Updating Email Acquisitions? Focus Further Down The Funnel

For many companies, revenue or conversion activity mirrors something similar to the 80/20 rule, with 20% of their customers/subscribers contributing 80% of revenue.

No matter whether your company sees 90% of your revenue coming from 10% of customers or 70/30, a small percentage of your database is likely doing all the work.

What implications does this have for your email-marketing program? If you are like a lot of marketers, you focus on filling the top of the funnel in an economical manner and increasing your mailing frequency to your entire database. Why not? This approach works to deliver more revenue.

But if that sounds like your approach to email marketing, perhaps it’s time to rethink how you define and approach database growth to increase your percentage of higher-value repeat customers.

A New Framework for Database Growth

My model has six elements:

1. Acquisition: Look beyond traditional approaches. Continue to deploy the tried-and-true approaches to list building, but focus much more of your efforts on optimizing these existing sources. Try new sources, and reallocate budgets to the sources that drive the most valuable customers.



Test new approaches including at every touchpoint, such as POS opt-in, email receipts, your call center, at events, your social and mobile channels such as SMS-to-email and QR codes. 

Optimize existing approaches, whether it be moving your opt-in box from the bottom of the page to the top, giving social sign-up a whirl, launching a pop-over, or blowing up and redesigning your registration forms for better completion rates.

2. Maximize deliverability and inbox placement. Your acquisition sources and processes directly affect your deliverability. The money you spend to acquire new addresses is wasted if you can't get your emails not just delivered, but delivered into the inbox.

Do the math: If 5%, 10% or 15% of messages to new subscribers are not reaching their inboxes, your ROI and revenue from these acquisition efforts have taken a fairly significant hit.

The more care you take at the start of the process – using high-quality sources, validating emails and onboarding new subscribers – the better your deliverability will be on the other end. Following that onboarding process, ensure that subscribers are engaged and that your messages are not being routed to the junk folder.

3. Minimize inactives. If 40% to 50% of your database is inactive by some measure, what are you doing about it?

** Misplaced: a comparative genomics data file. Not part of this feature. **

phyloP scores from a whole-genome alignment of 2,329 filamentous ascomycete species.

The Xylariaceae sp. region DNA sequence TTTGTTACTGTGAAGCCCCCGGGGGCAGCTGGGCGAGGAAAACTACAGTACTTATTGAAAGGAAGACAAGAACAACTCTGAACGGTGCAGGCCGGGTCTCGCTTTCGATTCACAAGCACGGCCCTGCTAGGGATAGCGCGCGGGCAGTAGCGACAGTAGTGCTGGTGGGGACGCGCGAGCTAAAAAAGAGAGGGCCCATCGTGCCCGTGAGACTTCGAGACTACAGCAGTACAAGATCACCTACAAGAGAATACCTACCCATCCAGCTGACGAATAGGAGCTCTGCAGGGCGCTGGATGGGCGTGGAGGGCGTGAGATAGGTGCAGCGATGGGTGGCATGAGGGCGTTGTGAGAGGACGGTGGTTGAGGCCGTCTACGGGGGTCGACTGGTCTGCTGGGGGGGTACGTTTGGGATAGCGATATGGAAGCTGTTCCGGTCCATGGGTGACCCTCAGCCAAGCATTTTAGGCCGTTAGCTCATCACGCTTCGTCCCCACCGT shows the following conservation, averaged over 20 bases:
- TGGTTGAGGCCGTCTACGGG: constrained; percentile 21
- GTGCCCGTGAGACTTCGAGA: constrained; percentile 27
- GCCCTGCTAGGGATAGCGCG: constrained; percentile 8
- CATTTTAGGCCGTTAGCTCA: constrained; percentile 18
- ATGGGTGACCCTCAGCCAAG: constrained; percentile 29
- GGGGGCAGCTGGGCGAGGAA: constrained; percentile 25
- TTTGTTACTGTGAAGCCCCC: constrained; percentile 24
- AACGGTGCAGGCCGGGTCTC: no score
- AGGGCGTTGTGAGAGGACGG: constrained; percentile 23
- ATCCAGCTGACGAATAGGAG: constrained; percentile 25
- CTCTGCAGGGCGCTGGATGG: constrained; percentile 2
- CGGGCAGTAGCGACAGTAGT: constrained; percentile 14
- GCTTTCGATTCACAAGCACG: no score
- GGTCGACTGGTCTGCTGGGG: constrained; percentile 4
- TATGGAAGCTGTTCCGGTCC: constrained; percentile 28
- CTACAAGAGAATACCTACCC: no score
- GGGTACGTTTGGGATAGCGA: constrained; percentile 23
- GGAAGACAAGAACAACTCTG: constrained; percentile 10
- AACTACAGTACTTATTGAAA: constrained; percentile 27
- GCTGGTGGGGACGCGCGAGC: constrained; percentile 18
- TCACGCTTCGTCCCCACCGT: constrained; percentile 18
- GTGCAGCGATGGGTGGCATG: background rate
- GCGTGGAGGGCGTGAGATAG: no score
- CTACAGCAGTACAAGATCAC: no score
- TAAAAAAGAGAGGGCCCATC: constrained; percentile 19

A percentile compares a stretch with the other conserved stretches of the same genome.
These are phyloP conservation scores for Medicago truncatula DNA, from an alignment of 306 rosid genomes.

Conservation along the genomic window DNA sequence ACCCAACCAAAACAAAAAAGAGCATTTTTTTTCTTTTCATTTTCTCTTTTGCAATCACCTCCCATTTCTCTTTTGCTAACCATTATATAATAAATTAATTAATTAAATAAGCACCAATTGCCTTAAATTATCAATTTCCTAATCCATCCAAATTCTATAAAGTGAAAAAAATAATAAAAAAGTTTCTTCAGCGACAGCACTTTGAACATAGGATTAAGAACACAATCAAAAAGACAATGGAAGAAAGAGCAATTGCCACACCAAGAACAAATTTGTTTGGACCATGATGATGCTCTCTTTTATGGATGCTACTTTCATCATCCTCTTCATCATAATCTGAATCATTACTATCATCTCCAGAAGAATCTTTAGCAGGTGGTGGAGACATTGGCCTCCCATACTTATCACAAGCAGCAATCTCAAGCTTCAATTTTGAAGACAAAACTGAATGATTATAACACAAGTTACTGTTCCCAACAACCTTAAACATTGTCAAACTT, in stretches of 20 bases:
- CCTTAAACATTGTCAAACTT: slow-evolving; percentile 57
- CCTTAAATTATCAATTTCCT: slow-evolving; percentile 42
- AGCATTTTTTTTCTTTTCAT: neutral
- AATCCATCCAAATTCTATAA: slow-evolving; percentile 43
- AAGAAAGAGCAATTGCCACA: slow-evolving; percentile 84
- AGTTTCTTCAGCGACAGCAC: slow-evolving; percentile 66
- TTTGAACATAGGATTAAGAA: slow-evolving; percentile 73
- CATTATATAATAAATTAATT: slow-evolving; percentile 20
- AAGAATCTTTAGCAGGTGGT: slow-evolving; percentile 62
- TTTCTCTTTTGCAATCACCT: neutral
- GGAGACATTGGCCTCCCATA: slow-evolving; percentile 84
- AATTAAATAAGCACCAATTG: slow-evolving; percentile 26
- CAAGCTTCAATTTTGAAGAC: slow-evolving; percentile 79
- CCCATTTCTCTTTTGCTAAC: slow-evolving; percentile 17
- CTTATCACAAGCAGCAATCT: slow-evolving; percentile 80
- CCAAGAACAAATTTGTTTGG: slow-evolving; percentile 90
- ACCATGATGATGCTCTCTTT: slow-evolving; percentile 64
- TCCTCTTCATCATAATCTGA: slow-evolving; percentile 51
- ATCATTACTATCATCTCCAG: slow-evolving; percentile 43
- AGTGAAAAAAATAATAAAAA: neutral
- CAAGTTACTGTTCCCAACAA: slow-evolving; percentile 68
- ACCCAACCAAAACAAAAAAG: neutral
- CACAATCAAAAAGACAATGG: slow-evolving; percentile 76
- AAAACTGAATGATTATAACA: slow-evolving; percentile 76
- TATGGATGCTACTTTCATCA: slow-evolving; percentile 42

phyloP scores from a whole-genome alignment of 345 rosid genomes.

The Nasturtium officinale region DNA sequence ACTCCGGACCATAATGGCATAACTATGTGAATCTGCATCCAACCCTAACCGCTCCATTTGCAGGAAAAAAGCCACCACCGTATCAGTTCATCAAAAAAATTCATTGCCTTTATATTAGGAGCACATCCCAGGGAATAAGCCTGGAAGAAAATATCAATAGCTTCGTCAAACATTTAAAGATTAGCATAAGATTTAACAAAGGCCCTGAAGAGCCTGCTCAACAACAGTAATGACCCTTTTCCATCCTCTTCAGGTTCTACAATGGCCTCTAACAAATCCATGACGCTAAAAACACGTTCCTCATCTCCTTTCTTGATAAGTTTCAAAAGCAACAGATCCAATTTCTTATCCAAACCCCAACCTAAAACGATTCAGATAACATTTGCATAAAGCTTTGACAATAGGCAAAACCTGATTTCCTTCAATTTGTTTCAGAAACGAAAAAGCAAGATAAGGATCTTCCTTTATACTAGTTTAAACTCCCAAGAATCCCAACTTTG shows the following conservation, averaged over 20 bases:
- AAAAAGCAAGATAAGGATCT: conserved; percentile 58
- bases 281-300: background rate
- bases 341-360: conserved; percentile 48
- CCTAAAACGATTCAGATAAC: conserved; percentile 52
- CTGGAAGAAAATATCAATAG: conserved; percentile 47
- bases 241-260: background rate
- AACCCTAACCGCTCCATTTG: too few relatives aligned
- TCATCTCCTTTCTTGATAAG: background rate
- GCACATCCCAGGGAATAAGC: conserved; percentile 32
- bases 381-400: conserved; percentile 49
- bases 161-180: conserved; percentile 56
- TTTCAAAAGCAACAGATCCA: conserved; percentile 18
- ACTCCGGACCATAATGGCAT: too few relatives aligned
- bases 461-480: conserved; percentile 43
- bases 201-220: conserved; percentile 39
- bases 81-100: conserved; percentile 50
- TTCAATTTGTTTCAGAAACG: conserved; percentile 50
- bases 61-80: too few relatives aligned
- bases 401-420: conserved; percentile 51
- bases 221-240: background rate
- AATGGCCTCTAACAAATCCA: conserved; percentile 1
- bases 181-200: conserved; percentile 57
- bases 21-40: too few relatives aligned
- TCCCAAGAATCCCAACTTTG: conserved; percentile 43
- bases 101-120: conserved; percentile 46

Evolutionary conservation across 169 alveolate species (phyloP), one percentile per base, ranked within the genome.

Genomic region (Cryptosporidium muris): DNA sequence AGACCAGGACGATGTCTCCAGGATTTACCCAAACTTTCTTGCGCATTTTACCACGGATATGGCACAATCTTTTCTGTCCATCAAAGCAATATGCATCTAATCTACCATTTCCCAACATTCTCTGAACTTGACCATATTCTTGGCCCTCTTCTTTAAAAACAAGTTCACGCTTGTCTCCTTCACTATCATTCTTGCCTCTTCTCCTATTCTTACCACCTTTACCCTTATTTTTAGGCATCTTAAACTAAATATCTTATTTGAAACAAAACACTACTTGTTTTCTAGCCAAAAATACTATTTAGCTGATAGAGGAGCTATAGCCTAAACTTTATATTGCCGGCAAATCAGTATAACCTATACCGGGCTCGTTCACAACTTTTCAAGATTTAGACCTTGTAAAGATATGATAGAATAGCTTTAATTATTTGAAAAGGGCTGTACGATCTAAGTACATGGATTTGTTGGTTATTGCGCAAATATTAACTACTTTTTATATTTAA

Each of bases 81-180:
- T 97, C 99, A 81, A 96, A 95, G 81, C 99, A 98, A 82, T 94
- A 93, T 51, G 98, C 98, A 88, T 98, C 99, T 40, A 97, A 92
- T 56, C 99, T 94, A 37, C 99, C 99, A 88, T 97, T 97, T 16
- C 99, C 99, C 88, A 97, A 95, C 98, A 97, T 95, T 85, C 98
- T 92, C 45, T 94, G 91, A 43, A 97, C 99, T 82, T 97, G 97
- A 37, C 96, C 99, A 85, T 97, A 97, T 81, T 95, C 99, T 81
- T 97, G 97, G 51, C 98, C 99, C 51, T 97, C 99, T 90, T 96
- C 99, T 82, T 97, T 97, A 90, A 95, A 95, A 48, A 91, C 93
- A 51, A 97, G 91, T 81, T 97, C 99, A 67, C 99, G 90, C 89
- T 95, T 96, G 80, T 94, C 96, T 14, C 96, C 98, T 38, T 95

Your list growth efforts must focus on minimizing the number of subscribers who will eventually become inactive. Create automated onboarding and "early activation" programs to dissuade new subscribers from going completely inactive.

You must also continue to create value for subscribers by communicating and marketing to them as individuals based on their behavior and preferences.

4. Reduce list churn. Suppose you want to grow your email list by 20% in a year. If you lose 30% of your database each year to list churn, then you actually have to acquire 50% more subscribers. Ouch.

Your database growth strategy has to start with retention and reducing churn. This means address validation, vigilant list hygiene, designing preference centers that encourage and enable subscribers to change preferences instead of unsubscribing, and evolving frequency to maximize revenue without producing too many unsubscribes.

5.  Nurture the subscribers you have. Simply throwing new subscribers into the top of the funnel and then crossing your fingers is irresponsible. Rather than treating these new and recent subscribers all the same way, nurture them as individuals based on their behavior, acquisition sources and score or propensity to buy based on predictive modeling.

Here’s where you use automation to move individual subscribers from one buyer or value stage to the next, such as one-time purchasers to repeat, loyal customers. 

6. Focus on your high-value customers. Identify your highest-value customers: not just those who buy, but also the ones who buy the most often, have higher order values and are most profitable to your company. Then, map these subscribers to acquisition sources to determine which ones produce the highest-value subscribers.

If you want your email program to deliver the results you need, it might well be time to start at the beginning and rethink your approach to growing your database.

Until next time, take it up a notch!

1 comment about "Updating Email Acquisitions? Focus Further Down The Funnel".
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  1. david Baker from RedPill, April 29, 2013 at 11:02 a.m.

    good article Loren

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